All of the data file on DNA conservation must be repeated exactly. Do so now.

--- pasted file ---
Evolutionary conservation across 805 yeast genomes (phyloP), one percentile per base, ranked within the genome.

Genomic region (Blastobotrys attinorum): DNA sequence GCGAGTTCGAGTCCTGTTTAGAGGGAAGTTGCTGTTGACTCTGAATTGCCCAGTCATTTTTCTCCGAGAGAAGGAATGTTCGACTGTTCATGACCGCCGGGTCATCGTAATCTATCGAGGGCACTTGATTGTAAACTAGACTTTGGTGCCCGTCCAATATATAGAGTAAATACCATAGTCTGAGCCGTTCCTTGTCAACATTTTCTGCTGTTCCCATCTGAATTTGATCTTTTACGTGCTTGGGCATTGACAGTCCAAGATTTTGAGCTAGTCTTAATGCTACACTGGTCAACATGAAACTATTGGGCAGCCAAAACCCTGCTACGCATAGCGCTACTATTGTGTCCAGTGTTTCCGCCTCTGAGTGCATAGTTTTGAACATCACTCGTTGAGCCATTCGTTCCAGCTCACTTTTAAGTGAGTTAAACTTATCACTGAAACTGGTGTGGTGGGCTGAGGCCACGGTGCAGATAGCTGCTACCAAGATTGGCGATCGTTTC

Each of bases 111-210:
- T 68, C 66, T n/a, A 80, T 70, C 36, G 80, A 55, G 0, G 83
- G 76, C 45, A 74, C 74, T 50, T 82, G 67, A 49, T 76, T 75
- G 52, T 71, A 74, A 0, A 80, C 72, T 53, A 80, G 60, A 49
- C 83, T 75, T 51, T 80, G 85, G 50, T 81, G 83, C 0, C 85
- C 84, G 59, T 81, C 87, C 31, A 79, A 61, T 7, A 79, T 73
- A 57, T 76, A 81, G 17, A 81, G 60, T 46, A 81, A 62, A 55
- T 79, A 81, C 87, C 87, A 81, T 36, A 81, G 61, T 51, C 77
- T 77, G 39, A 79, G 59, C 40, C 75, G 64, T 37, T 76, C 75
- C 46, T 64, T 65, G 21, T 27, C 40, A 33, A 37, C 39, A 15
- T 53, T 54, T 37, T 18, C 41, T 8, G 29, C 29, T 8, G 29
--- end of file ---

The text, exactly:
Evolutionary conservation across 805 yeast genomes (phyloP), one percentile per base, ranked within the genome.

Genomic region (Blastobotrys attinorum): DNA sequence GCGAGTTCGAGTCCTGTTTAGAGGGAAGTTGCTGTTGACTCTGAATTGCCCAGTCATTTTTCTCCGAGAGAAGGAATGTTCGACTGTTCATGACCGCCGGGTCATCGTAATCTATCGAGGGCACTTGATTGTAAACTAGACTTTGGTGCCCGTCCAATATATAGAGTAAATACCATAGTCTGAGCCGTTCCTTGTCAACATTTTCTGCTGTTCCCATCTGAATTTGATCTTTTACGTGCTTGGGCATTGACAGTCCAAGATTTTGAGCTAGTCTTAATGCTACACTGGTCAACATGAAACTATTGGGCAGCCAAAACCCTGCTACGCATAGCGCTACTATTGTGTCCAGTGTTTCCGCCTCTGAGTGCATAGTTTTGAACATCACTCGTTGAGCCATTCGTTCCAGCTCACTTTTAAGTGAGTTAAACTTATCACTGAAACTGGTGTGGTGGGCTGAGGCCACGGTGCAGATAGCTGCTACCAAGATTGGCGATCGTTTC

Each of bases 111-210:
- T 68, C 66, T n/a, A 80, T 70, C 36, G 80, A 55, G 0, G 83
- G 76, C 45, A 74, C 74, T 50, T 82, G 67, A 49, T 76, T 75
- G 52, T 71, A 74, A 0, A 80, C 72, T 53, A 80, G 60, A 49
- C 83, T 75, T 51, T 80, G 85, G 50, T 81, G 83, C 0, C 85
- C 84, G 59, T 81, C 87, C 31, A 79, A 61, T 7, A 79, T 73
- A 57, T 76, A 81, G 17, A 81, G 60, T 46, A 81, A 62, A 55
- T 79, A 81, C 87, C 87, A 81, T 36, A 81, G 61, T 51, C 77
- T 77, G 39, A 79, G 59, C 40, C 75, G 64, T 37, T 76, C 75
- C 46, T 64, T 65, G 21, T 27, C 40, A 33, A 37, C 39, A 15
- T 53, T 54, T 37, T 18, C 41, T 8, G 29, C 29, T 8, G 29